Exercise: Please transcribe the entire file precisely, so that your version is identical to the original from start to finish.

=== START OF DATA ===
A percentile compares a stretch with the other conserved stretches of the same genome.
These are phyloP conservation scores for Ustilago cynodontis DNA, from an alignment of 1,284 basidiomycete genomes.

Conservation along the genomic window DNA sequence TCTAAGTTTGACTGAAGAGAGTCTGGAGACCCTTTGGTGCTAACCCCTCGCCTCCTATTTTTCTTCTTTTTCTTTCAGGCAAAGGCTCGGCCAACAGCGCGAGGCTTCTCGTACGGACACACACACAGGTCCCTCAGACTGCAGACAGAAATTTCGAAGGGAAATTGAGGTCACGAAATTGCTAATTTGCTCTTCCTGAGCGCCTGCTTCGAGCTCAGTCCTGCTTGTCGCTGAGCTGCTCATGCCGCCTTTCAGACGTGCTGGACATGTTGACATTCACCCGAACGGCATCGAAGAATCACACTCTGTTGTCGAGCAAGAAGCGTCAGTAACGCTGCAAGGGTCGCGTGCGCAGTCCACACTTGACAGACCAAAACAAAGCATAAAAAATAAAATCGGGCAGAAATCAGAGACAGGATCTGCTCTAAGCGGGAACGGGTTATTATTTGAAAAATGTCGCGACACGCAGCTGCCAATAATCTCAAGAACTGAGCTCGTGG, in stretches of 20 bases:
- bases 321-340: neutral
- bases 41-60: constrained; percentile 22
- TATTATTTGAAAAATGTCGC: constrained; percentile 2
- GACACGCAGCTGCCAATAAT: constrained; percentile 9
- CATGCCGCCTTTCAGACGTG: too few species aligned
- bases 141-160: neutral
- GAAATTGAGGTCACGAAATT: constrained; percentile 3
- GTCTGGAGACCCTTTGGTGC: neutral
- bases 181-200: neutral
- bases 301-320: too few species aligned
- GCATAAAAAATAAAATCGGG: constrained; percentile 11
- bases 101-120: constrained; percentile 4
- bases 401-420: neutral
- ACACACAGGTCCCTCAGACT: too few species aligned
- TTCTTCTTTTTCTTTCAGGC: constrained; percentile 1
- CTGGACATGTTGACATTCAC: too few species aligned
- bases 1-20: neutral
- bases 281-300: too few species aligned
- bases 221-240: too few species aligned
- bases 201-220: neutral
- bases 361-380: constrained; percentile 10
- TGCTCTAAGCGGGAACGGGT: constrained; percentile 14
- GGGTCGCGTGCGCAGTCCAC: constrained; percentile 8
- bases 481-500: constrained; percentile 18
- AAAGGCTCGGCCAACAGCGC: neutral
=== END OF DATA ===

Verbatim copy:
A percentile compares a stretch with the other conserved stretches of the same genome.
These are phyloP conservation scores for Ustilago cynodontis DNA, from an alignment of 1,284 basidiomycete genomes.

Conservation along the genomic window DNA sequence TCTAAGTTTGACTGAAGAGAGTCTGGAGACCCTTTGGTGCTAACCCCTCGCCTCCTATTTTTCTTCTTTTTCTTTCAGGCAAAGGCTCGGCCAACAGCGCGAGGCTTCTCGTACGGACACACACACAGGTCCCTCAGACTGCAGACAGAAATTTCGAAGGGAAATTGAGGTCACGAAATTGCTAATTTGCTCTTCCTGAGCGCCTGCTTCGAGCTCAGTCCTGCTTGTCGCTGAGCTGCTCATGCCGCCTTTCAGACGTGCTGGACATGTTGACATTCACCCGAACGGCATCGAAGAATCACACTCTGTTGTCGAGCAAGAAGCGTCAGTAACGCTGCAAGGGTCGCGTGCGCAGTCCACACTTGACAGACCAAAACAAAGCATAAAAAATAAAATCGGGCAGAAATCAGAGACAGGATCTGCTCTAAGCGGGAACGGGTTATTATTTGAAAAATGTCGCGACACGCAGCTGCCAATAATCTCAAGAACTGAGCTCGTGG, in stretches of 20 bases:
- bases 321-340: neutral
- bases 41-60: constrained; percentile 22
- TATTATTTGAAAAATGTCGC: constrained; percentile 2
- GACACGCAGCTGCCAATAAT: constrained; percentile 9
- CATGCCGCCTTTCAGACGTG: too few species aligned
- bases 141-160: neutral
- GAAATTGAGGTCACGAAATT: constrained; percentile 3
- GTCTGGAGACCCTTTGGTGC: neutral
- bases 181-200: neutral
- bases 301-320: too few species aligned
- GCATAAAAAATAAAATCGGG: constrained; percentile 11
- bases 101-120: constrained; percentile 4
- bases 401-420: neutral
- ACACACAGGTCCCTCAGACT: too few species aligned
- TTCTTCTTTTTCTTTCAGGC: constrained; percentile 1
- CTGGACATGTTGACATTCAC: too few species aligned
- bases 1-20: neutral
- bases 281-300: too few species aligned
- bases 221-240: too few species aligned
- bases 201-220: neutral
- bases 361-380: constrained; percentile 10
- TGCTCTAAGCGGGAACGGGT: constrained; percentile 14
- GGGTCGCGTGCGCAGTCCAC: constrained; percentile 8
- bases 481-500: constrained; percentile 18
- AAAGGCTCGGCCAACAGCGC: neutral